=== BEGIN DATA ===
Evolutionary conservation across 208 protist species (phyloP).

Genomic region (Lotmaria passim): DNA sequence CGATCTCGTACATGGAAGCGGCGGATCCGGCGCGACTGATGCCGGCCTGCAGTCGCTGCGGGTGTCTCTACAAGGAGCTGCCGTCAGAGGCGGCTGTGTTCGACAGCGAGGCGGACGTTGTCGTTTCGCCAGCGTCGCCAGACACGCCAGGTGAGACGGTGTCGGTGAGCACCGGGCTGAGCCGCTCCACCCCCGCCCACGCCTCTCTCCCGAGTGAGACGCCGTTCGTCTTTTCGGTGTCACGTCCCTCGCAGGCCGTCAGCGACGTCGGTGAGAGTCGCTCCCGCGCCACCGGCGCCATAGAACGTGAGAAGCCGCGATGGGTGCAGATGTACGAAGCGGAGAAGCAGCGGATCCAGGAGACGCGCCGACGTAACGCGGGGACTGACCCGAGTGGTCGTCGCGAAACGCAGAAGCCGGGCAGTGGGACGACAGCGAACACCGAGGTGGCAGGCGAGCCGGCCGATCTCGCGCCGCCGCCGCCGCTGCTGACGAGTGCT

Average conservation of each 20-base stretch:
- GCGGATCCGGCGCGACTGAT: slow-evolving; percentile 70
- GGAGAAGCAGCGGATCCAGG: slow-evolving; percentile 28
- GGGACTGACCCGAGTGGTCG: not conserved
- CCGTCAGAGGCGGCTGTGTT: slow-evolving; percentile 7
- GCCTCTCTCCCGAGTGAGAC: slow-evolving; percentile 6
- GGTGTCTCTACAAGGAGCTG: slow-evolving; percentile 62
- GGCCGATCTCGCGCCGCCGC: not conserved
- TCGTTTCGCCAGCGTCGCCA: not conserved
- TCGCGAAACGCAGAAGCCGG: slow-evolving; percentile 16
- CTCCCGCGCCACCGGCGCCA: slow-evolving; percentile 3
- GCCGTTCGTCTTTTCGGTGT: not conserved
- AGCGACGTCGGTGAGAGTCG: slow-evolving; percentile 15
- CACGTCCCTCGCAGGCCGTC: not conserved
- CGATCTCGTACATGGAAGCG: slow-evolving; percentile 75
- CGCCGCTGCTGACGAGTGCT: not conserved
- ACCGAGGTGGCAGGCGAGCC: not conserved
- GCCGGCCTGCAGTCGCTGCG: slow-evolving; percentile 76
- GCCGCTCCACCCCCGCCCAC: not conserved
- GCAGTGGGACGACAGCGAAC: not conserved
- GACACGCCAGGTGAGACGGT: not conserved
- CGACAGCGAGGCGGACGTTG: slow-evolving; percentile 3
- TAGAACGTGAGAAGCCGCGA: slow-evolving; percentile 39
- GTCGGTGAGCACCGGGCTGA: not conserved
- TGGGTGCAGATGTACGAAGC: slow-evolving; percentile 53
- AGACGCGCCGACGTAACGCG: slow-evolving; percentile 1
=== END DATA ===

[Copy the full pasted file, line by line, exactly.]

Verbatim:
Evolutionary conservation across 208 protist species (phyloP).

Genomic region (Lotmaria passim): DNA sequence CGATCTCGTACATGGAAGCGGCGGATCCGGCGCGACTGATGCCGGCCTGCAGTCGCTGCGGGTGTCTCTACAAGGAGCTGCCGTCAGAGGCGGCTGTGTTCGACAGCGAGGCGGACGTTGTCGTTTCGCCAGCGTCGCCAGACACGCCAGGTGAGACGGTGTCGGTGAGCACCGGGCTGAGCCGCTCCACCCCCGCCCACGCCTCTCTCCCGAGTGAGACGCCGTTCGTCTTTTCGGTGTCACGTCCCTCGCAGGCCGTCAGCGACGTCGGTGAGAGTCGCTCCCGCGCCACCGGCGCCATAGAACGTGAGAAGCCGCGATGGGTGCAGATGTACGAAGCGGAGAAGCAGCGGATCCAGGAGACGCGCCGACGTAACGCGGGGACTGACCCGAGTGGTCGTCGCGAAACGCAGAAGCCGGGCAGTGGGACGACAGCGAACACCGAGGTGGCAGGCGAGCCGGCCGATCTCGCGCCGCCGCCGCCGCTGCTGACGAGTGCT

Average conservation of each 20-base stretch:
- GCGGATCCGGCGCGACTGAT: slow-evolving; percentile 70
- GGAGAAGCAGCGGATCCAGG: slow-evolving; percentile 28
- GGGACTGACCCGAGTGGTCG: not conserved
- CCGTCAGAGGCGGCTGTGTT: slow-evolving; percentile 7
- GCCTCTCTCCCGAGTGAGAC: slow-evolving; percentile 6
- GGTGTCTCTACAAGGAGCTG: slow-evolving; percentile 62
- GGCCGATCTCGCGCCGCCGC: not conserved
- TCGTTTCGCCAGCGTCGCCA: not conserved
- TCGCGAAACGCAGAAGCCGG: slow-evolving; percentile 16
- CTCCCGCGCCACCGGCGCCA: slow-evolving; percentile 3
- GCCGTTCGTCTTTTCGGTGT: not conserved
- AGCGACGTCGGTGAGAGTCG: slow-evolving; percentile 15
- CACGTCCCTCGCAGGCCGTC: not conserved
- CGATCTCGTACATGGAAGCG: slow-evolving; percentile 75
- CGCCGCTGCTGACGAGTGCT: not conserved
- ACCGAGGTGGCAGGCGAGCC: not conserved
- GCCGGCCTGCAGTCGCTGCG: slow-evolving; percentile 76
- GCCGCTCCACCCCCGCCCAC: not conserved
- GCAGTGGGACGACAGCGAAC: not conserved
- GACACGCCAGGTGAGACGGT: not conserved
- CGACAGCGAGGCGGACGTTG: slow-evolving; percentile 3
- TAGAACGTGAGAAGCCGCGA: slow-evolving; percentile 39
- GTCGGTGAGCACCGGGCTGA: not conserved
- TGGGTGCAGATGTACGAAGC: slow-evolving; percentile 53
- AGACGCGCCGACGTAACGCG: slow-evolving; percentile 1